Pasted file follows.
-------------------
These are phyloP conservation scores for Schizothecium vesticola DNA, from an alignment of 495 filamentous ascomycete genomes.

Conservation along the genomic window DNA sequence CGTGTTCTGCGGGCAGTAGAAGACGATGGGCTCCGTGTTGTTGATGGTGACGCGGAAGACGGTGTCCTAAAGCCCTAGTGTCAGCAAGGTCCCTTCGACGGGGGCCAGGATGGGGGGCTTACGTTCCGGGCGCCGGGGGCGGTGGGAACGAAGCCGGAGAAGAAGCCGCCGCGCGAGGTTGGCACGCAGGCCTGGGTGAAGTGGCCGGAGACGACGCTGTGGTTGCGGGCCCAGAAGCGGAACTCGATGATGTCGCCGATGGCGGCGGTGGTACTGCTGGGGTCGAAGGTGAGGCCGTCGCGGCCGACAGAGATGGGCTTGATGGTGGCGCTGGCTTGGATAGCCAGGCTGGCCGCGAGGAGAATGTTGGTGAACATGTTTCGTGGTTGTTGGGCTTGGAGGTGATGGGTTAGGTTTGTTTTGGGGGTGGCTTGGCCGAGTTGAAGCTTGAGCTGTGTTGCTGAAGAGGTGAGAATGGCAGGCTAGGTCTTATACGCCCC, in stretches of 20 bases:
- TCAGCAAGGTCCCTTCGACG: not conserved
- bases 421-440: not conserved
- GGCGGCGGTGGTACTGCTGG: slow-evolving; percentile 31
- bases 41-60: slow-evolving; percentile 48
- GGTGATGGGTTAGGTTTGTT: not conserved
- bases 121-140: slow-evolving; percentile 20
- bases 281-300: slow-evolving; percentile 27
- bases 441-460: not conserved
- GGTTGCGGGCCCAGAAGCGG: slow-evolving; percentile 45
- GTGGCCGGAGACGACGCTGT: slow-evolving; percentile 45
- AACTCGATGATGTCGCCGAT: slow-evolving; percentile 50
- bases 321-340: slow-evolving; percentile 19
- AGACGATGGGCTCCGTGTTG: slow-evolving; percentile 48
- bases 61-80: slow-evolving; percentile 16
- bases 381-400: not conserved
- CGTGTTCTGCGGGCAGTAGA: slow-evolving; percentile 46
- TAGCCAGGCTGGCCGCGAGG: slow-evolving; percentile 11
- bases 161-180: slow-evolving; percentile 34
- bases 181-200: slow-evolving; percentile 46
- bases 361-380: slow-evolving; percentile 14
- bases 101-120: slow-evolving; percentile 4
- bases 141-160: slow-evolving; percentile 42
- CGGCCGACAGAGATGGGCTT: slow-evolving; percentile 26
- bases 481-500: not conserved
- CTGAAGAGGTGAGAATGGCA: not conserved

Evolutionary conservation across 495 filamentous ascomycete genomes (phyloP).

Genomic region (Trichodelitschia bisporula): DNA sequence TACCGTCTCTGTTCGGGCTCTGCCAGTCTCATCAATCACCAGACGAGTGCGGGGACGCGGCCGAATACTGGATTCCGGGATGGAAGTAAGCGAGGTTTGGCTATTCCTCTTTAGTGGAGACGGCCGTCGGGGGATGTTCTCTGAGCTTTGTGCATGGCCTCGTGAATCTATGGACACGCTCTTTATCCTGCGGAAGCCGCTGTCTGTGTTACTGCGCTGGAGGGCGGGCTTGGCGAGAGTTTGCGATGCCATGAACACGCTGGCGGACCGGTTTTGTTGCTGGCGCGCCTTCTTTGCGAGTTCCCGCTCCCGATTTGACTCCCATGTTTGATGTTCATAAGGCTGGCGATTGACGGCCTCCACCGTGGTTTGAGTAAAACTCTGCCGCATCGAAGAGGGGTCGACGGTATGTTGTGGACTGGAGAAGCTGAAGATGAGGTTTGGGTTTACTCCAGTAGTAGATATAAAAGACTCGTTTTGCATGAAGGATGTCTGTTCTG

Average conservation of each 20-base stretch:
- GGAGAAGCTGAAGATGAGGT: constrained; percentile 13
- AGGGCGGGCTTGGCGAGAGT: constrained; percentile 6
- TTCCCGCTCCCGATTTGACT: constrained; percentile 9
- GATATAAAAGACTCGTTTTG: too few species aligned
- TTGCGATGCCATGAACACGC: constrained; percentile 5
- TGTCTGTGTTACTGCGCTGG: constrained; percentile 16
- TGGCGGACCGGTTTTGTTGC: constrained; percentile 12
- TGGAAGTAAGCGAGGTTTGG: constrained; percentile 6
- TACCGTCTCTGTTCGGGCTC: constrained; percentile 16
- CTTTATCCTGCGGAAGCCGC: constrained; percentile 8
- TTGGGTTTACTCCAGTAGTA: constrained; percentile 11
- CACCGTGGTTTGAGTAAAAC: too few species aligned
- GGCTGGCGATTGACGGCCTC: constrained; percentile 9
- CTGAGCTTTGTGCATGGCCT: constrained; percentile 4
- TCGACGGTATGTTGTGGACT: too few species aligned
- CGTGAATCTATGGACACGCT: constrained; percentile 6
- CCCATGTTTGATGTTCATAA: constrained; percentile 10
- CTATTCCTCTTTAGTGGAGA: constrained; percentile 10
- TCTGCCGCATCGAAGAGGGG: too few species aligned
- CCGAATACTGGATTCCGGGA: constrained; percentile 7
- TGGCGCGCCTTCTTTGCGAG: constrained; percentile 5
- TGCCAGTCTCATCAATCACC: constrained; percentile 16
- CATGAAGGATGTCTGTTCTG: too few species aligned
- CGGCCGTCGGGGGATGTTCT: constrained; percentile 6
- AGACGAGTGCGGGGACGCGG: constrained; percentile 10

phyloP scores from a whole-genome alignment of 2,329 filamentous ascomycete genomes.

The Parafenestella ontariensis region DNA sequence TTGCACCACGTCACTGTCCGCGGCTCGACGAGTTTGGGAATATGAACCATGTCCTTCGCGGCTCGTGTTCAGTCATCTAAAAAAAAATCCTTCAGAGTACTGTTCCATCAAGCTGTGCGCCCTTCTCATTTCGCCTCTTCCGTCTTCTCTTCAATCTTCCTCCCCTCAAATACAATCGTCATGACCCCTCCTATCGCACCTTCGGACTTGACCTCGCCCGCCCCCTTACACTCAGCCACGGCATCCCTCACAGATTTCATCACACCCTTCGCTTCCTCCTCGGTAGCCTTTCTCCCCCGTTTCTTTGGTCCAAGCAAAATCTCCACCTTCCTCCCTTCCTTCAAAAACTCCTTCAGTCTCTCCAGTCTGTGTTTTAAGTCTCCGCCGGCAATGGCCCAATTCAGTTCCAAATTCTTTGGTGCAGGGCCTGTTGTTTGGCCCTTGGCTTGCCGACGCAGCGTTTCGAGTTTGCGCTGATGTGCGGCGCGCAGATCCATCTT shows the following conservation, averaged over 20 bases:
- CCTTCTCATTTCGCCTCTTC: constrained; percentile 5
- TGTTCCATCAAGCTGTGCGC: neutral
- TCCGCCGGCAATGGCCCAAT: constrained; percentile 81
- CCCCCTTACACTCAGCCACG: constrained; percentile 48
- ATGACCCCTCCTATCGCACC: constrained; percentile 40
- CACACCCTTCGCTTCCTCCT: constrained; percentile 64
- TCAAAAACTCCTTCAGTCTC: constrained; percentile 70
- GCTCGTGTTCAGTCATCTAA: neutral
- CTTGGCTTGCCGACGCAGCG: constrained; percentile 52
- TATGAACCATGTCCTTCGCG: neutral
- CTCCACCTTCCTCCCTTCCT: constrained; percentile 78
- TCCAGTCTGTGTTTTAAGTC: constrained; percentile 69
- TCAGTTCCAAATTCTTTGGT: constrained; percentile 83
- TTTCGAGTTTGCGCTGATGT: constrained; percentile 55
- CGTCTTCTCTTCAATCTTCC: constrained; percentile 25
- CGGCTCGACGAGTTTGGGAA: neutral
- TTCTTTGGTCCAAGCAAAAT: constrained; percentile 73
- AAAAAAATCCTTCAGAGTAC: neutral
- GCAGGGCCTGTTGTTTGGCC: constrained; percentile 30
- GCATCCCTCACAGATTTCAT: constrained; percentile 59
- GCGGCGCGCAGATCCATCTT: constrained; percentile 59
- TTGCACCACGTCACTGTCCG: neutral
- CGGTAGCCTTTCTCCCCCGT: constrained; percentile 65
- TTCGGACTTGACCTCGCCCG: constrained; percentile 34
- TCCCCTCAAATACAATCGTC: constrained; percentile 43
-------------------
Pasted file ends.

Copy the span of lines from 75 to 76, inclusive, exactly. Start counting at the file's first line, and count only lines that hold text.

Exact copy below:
- AAAAAAATCCTTCAGAGTAC: neutral
- GCAGGGCCTGTTGTTTGGCC: constrained; percentile 30